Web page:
Dr. Brian Castrucci, President and CEO of the de Beaumont Foundation, says registration is open for the new "40 Under 40 in Public Health" cohort which recognizes creativity and innovation in public health leaders; Michael Abbott, Associate Director...
Dr. Brian Castrucci, President and CEO of the de Beaumont Foundation, says registration is open for the new "40 Under 40 in Public Health" cohort which recognizes creativity and innovation in public health leaders; Michael Abbott, Associate Director of the Maine CDC Division of Environmental and Community Health, is encouraged by the EPA’s proposed PFAS drinking water standards; a new ASTHO blog article addresses reducing and preventing firearm violence; childhood food insecurity is a major public health issue in the United States; and ASTHO has new job openings.
40 Under 40 In Public Health: Nominations
ASTHO Statement on U.S. EPA’s Proposed PFAS National Primary Drinking Water Regulation
A Public Health Approach to Reducing and Preventing Firearm Violence
Integrating Breastfeeding Into Early Childhood Nutrition Security Programs
This is Public Health Review Morning Edition for Wednesday, April 12, 2023. I'm Robert Johnson.
Now, today's news from the Association of State and Territorial Health Officials.
40 Under 40 is a recognition program for early career professionals in public health.
De Beaumont president and CEO, Dr. Brian Castrucci, on the organization's work to engage and encourage young public health professionals.
So we've had two previous cohorts, this is our third cohort. And it's not just a list that goes on to someone's website. This is a real professional development program: they work with the foundation, they have opportunities to get professional development opportunities, and more importantly, it begins to build our pipeline.
The goal is to retain people entering the field.
When I was in practice, early in my career, it kind of felt like, "Hey, if you get through these next 10 years, then we have a whole lot of ways we can help you. But you got to survive the next 10 years on your own." And it can be isolating. That's one of the challenges of public health is you're often singular, right--there's one state Title V director, there's one state injury prevention director. And so, you don't even have a cohort sometimes within your own state or in your own health department.
Castrucci says those who've gone through the program have grown from the experience,
I got a text message from one of our previous 40 Under 40s who just got into a DrPh program, and she said, "I would have never had the confidence to do this if not for 40 under 40." And for me, it was like, boom. Like, that's the mic drop moment. The ability of philanthropy to impact and change the direction of people's lives is when we are working at our best.
There are a lot of 40 Under 40 programs, but Castrucci says this one is a little different.
You want to be on the list because you want to work with a group of people who care about your advancement, you care about their advancement, and you want to tap into a network who only wants to see you advance, have success, and in doing so, meet our goal of helping the public achieve its best health.
You can nominate yourself or someone you know. The deadline is May 17. We have the link for you in the show notes.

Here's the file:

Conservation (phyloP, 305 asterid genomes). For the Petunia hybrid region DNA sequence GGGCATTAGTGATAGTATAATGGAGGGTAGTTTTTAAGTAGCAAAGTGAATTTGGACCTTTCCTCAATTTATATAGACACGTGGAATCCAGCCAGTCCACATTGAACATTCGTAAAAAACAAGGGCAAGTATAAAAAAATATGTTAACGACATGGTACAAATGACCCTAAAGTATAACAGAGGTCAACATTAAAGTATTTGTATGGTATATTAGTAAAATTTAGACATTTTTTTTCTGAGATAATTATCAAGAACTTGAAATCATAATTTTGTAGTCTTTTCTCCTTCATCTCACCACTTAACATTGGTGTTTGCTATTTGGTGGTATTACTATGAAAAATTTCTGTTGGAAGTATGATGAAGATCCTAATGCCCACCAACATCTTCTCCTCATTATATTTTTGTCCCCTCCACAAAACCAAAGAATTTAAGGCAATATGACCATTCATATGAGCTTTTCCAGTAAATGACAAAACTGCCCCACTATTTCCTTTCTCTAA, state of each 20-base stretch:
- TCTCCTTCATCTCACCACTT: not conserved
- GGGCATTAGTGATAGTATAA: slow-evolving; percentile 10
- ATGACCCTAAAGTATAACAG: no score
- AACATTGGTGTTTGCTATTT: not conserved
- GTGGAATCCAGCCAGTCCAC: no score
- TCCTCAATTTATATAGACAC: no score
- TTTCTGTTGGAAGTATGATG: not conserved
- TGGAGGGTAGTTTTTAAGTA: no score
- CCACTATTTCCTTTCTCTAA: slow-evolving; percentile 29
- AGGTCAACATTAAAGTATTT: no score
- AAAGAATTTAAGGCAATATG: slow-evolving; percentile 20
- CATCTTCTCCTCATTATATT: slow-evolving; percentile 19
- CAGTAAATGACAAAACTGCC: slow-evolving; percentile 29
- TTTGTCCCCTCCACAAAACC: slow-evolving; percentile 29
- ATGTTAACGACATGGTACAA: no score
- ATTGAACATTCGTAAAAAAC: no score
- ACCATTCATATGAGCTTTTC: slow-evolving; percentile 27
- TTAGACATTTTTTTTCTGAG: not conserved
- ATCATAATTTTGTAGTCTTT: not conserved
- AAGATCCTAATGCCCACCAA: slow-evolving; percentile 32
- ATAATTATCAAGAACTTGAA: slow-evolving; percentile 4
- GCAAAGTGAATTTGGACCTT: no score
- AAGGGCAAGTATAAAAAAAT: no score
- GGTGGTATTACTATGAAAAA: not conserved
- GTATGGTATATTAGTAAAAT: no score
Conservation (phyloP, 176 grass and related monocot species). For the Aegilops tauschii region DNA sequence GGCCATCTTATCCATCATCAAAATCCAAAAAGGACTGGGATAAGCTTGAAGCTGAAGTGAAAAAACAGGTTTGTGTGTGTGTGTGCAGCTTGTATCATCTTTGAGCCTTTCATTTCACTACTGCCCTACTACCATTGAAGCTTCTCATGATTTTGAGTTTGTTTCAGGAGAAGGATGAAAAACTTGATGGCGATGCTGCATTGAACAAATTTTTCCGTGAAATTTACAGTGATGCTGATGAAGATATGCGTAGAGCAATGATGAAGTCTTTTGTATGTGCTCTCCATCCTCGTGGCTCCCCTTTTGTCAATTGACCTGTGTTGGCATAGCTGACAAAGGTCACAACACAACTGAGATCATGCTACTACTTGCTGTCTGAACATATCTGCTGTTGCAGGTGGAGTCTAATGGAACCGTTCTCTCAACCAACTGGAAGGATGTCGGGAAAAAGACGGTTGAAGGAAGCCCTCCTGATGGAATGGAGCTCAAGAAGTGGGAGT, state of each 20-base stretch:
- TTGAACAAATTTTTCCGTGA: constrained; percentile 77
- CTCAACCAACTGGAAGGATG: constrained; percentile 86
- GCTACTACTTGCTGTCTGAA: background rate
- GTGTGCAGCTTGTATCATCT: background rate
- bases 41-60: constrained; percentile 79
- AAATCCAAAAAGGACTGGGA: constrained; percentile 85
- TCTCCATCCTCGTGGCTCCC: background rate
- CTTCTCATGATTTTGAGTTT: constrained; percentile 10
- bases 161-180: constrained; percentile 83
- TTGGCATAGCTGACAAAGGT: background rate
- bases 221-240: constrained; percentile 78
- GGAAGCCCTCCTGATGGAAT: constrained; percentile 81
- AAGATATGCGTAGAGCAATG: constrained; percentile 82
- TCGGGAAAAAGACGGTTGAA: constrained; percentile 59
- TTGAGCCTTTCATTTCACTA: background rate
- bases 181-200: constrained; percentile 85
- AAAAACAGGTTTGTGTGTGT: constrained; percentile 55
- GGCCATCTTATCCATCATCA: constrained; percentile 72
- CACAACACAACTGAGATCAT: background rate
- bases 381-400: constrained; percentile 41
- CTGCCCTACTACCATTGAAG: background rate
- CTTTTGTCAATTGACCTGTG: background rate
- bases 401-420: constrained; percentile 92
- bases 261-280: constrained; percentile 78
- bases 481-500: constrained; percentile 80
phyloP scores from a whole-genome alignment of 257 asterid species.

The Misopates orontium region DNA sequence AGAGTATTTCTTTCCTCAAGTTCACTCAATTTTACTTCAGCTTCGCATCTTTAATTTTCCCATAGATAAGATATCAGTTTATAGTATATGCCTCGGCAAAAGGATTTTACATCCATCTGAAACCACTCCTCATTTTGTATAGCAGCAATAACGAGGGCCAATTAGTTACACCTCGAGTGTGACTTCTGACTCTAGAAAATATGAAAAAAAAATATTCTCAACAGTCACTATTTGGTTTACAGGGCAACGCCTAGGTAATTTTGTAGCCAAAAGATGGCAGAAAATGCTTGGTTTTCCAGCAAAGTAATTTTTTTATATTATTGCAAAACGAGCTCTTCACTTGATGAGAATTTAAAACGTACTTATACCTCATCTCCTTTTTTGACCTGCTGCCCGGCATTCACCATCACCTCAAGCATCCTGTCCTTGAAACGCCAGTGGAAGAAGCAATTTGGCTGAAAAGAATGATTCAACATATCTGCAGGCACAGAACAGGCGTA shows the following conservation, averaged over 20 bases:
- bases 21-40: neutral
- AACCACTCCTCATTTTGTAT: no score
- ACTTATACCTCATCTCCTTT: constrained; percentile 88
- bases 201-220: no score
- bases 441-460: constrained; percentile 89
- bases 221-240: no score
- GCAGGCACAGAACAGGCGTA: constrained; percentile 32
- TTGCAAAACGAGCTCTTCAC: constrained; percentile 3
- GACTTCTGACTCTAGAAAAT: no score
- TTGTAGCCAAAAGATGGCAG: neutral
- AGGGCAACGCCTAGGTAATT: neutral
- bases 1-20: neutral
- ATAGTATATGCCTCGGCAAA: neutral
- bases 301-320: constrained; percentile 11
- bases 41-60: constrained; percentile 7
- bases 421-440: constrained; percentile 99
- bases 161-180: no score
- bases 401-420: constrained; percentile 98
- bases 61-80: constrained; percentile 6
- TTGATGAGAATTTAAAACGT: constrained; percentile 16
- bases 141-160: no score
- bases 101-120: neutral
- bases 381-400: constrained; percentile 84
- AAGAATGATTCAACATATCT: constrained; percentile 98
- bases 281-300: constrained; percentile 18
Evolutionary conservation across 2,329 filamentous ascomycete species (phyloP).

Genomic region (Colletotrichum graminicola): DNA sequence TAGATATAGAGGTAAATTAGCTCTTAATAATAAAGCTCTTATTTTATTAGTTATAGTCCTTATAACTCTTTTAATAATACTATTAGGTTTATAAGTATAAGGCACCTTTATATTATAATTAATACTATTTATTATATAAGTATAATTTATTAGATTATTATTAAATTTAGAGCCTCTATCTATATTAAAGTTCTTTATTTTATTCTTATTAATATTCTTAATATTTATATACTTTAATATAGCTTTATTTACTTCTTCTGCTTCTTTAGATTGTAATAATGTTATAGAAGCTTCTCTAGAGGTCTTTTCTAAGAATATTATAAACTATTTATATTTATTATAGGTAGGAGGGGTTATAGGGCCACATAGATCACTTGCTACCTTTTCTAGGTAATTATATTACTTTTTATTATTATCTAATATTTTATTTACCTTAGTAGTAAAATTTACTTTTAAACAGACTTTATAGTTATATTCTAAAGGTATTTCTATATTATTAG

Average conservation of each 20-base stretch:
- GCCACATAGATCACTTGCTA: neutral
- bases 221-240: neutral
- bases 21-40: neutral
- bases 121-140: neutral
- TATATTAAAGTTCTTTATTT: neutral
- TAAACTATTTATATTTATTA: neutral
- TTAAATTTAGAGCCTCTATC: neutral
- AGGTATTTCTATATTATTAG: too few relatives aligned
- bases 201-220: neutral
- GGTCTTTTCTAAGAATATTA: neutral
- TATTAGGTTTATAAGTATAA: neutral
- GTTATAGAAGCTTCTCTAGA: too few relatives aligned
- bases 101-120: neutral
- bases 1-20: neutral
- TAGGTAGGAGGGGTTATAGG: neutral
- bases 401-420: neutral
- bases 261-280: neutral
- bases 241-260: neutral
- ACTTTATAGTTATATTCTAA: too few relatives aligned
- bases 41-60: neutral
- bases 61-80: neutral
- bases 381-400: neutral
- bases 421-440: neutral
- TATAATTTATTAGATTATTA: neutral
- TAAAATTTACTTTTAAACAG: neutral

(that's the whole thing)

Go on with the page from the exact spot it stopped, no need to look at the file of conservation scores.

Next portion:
The EPA's new proposed standards governing PFAS chemicals in drinking water are welcome news to many working in public health.
This is Michael Abbott, environmental health director for the state of Maine.
My initial reactions include relief and optimism--and also maybe a little bit of trepidation, or at least anticipation regarding all the work that lies ahead of us. Many like myself in the environmental health community have been advocating for EPA to establish federal PFAS regulations.
The proposed standards are the first ever for PFAS chemicals.
These compounds have been linked to complications with pregnancy and infant development, weakened immune systems, elevated cholesterol, liver and kidney damage, and also linked to some cancers. And we also know that a major route of exposure to PFAS can be through the drinking water.
Abbott hopes the federal government will support states as they align their policies with these new standards.
This will take tremendous staffing and financial resources in both the public and private sectors. So as we all roll up our sleeves to get this work done, there will be a need for strong federal support from EPA and other federal agencies to help the states negotiate these challenges.
ASTHO has issued a statement on the EPA's proposal. You can read it using the link in the show notes.
More firearm violence this week has public health leaders thinking again about how they can help prevent these tragedies. ASTHO has a new blog article about state policies and actions taken to address the root causes of gun violence. You can read it now using the link in the show notes.
Food insecurity is another concern on the public health priority list. O'Keyla Cooper has that story.
Childhood food insecurity is a major public health issue in the U.S. with disparities by race, ethnicity, and socioeconomic status. To promote optimal health and nutrition, breastfeeding should be considered a major component of early childhood nutrition security.
Find out how ASTHO can assist state and territorial health agencies in integrating breastfeeding into nutrition security programs. Read the full blog using the link in the show notes.
Finally this morning, ASTHO is hiring. The organization is looking for a director of digital and social media, a manager of regional office meetings and events, and a director of certification programs. Learn more using the link in the show notes.
That'll do it for today's newscast. We're back tomorrow morning with more ASTHO news and information.
I'm Robert Johnson. You're listening to Public Health Review Morning Edition. Have a great day.